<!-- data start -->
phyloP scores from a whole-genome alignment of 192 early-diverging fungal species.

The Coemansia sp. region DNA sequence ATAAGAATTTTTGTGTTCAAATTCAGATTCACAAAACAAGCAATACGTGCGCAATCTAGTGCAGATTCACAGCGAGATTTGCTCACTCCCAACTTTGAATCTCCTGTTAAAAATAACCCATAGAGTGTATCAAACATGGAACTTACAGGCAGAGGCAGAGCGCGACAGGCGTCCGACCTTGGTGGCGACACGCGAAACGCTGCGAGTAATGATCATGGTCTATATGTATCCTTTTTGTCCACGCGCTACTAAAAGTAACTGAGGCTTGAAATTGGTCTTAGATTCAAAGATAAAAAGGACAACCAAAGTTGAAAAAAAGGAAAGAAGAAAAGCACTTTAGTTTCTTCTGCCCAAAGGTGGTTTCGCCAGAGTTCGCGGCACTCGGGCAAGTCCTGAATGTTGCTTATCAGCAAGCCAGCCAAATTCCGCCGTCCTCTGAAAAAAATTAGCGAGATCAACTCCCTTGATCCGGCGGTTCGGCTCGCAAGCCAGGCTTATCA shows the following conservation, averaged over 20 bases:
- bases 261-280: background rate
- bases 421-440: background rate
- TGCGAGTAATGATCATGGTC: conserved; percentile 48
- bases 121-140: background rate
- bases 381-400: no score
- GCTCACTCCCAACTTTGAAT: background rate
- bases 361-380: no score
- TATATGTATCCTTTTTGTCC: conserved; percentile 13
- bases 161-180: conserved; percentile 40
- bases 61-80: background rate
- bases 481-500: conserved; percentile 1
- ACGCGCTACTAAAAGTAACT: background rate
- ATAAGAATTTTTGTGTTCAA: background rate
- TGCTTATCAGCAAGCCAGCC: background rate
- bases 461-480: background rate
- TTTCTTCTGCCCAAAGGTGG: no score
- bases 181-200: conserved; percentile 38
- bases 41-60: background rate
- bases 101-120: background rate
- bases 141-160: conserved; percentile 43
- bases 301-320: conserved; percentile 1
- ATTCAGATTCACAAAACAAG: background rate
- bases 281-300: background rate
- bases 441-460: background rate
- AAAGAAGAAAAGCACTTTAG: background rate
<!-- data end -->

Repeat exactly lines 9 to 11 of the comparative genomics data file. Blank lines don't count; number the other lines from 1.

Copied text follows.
- bases 361-380: no score
- TATATGTATCCTTTTTGTCC: conserved; percentile 13
- bases 161-180: conserved; percentile 40